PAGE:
As with people, dogs can get into trouble when they run with the wrong crowd, or should I say, the wrong pack. Tippy found this out a couple of weeks ago. We had gone for our walk in the neighbor’s field and she disappeared before we got back. She does this sometimes, but always comes back within 10 to 15 minutes. I figure she can’t get into too much trouble in that short period of time. However, on that day, the neighbor called to let me know that he had seen Tippy and the neighbor’s two Pit Bulls barking at his cows. Uh oh!
He was actually very nice about it and said he didn’t think they would do any harm, but he had three new calves and they were aggravating the mom’s to death. He asked me to keep Tippy up for a couple of weeks, until the calves are better able to take care of themselves. He also told me that he has had problems with those Pit Bulls for over two years. I have since learned that they run the horses that belong to their owner. That’s not good.
So, for over a week now, Tippy has either been inside, tied out, or on leash. She’s not happy. I feel bad for her and wish I could make her understand why she isn’t allowed to run free. If I could, I’m sure she would chose freedom over hanging out with the other dogs.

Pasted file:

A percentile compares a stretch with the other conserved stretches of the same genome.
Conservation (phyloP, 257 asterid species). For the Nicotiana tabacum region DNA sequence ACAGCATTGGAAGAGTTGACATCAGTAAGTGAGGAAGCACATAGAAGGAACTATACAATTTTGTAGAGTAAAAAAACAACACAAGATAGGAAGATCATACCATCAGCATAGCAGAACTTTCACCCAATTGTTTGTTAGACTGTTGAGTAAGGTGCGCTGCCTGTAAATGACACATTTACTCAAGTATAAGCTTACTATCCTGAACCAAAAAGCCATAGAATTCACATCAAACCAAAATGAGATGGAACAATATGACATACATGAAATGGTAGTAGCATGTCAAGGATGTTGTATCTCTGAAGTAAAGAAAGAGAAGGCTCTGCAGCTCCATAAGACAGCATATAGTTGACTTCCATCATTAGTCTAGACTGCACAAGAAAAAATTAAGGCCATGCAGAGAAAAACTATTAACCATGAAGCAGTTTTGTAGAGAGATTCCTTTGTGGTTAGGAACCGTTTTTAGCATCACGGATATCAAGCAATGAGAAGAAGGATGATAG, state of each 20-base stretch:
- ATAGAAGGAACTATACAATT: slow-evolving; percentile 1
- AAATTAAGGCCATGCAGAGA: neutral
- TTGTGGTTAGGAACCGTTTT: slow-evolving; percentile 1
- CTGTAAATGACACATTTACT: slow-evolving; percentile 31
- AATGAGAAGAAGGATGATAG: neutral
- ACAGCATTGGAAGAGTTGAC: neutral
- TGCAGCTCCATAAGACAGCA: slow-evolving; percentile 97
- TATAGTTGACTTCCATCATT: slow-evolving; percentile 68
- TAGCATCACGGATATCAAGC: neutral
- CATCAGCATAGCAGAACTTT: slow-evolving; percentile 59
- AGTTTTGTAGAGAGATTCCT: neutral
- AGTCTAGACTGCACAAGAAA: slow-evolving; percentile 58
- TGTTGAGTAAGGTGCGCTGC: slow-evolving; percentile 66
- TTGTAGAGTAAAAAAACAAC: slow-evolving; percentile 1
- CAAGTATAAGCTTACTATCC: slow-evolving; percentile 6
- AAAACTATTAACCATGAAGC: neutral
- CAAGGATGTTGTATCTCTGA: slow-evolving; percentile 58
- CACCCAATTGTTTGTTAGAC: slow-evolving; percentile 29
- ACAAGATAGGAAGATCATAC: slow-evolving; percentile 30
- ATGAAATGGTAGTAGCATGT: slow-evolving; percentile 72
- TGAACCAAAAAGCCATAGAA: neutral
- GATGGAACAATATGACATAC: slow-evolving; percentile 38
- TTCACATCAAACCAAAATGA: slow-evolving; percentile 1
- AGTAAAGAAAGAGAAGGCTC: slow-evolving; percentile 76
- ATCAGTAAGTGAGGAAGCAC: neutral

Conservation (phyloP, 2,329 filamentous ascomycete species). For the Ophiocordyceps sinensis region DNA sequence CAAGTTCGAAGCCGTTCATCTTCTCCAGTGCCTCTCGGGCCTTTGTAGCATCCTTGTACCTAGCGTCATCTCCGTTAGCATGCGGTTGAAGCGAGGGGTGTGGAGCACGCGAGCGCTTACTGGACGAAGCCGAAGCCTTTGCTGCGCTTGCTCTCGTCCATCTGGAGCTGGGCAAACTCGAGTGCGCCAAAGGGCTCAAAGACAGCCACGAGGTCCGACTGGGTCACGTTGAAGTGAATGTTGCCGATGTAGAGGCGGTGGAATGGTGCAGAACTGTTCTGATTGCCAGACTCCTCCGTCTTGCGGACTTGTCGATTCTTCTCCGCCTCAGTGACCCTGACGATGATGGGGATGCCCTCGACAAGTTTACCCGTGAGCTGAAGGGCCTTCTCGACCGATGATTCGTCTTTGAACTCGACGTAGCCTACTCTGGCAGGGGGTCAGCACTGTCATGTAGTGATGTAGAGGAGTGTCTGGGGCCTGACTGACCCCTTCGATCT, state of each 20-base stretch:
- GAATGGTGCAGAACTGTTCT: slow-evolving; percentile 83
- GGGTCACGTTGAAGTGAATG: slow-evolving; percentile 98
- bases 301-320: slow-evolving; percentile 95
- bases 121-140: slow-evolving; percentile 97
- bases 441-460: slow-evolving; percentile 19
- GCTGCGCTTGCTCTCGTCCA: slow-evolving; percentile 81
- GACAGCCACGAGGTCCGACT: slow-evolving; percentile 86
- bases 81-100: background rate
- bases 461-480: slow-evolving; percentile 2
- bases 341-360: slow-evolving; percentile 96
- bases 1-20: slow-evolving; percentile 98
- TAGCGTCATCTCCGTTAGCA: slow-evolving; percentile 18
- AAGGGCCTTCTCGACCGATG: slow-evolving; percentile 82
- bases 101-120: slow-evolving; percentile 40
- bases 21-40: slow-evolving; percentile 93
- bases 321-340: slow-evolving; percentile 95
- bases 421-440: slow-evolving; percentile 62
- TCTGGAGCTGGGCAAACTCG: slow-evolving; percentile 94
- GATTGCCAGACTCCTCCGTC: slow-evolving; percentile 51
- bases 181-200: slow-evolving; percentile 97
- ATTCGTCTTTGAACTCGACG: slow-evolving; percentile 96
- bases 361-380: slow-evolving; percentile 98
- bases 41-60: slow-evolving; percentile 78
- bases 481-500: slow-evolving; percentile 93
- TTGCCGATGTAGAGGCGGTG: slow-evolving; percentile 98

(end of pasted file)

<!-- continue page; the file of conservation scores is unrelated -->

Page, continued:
Yesterday, I’m convinced the Pit Bulls came by for a visit and she really wanted to go out to play. Here is what I saw and heard.
When that didn’t work, so she made one last ditch effort.
I did eventually take her out for a nice walk, but only after I was sure that the Pit Bulls had moved on. I have figured out a way to let her get some running in with little potential for “escape.” I drop the leash, throw a treat, which she will run to retrieve and devour, then run back to me and sit down to wait on the next treat to be thrown. This has the added bonus of working on her recall. Sure wish I had made that a priority when she was a puppy.
Just a few more days and I will let her have more freedom. Living on a farm, I hate to have to keep her restrained – especially since she’s used to being able to run free and she has so much energy. But, having grown up on a farm, I also understand that she can’t be allowed to aggravate the cows. For a long term solution, I am researching GPS dog collars that will allow me to keep track of her when she is out of my sight. Maybe that will keep us both from getting into trouble in the future.
Tippy and I wish you all a very happy and trouble free 2018!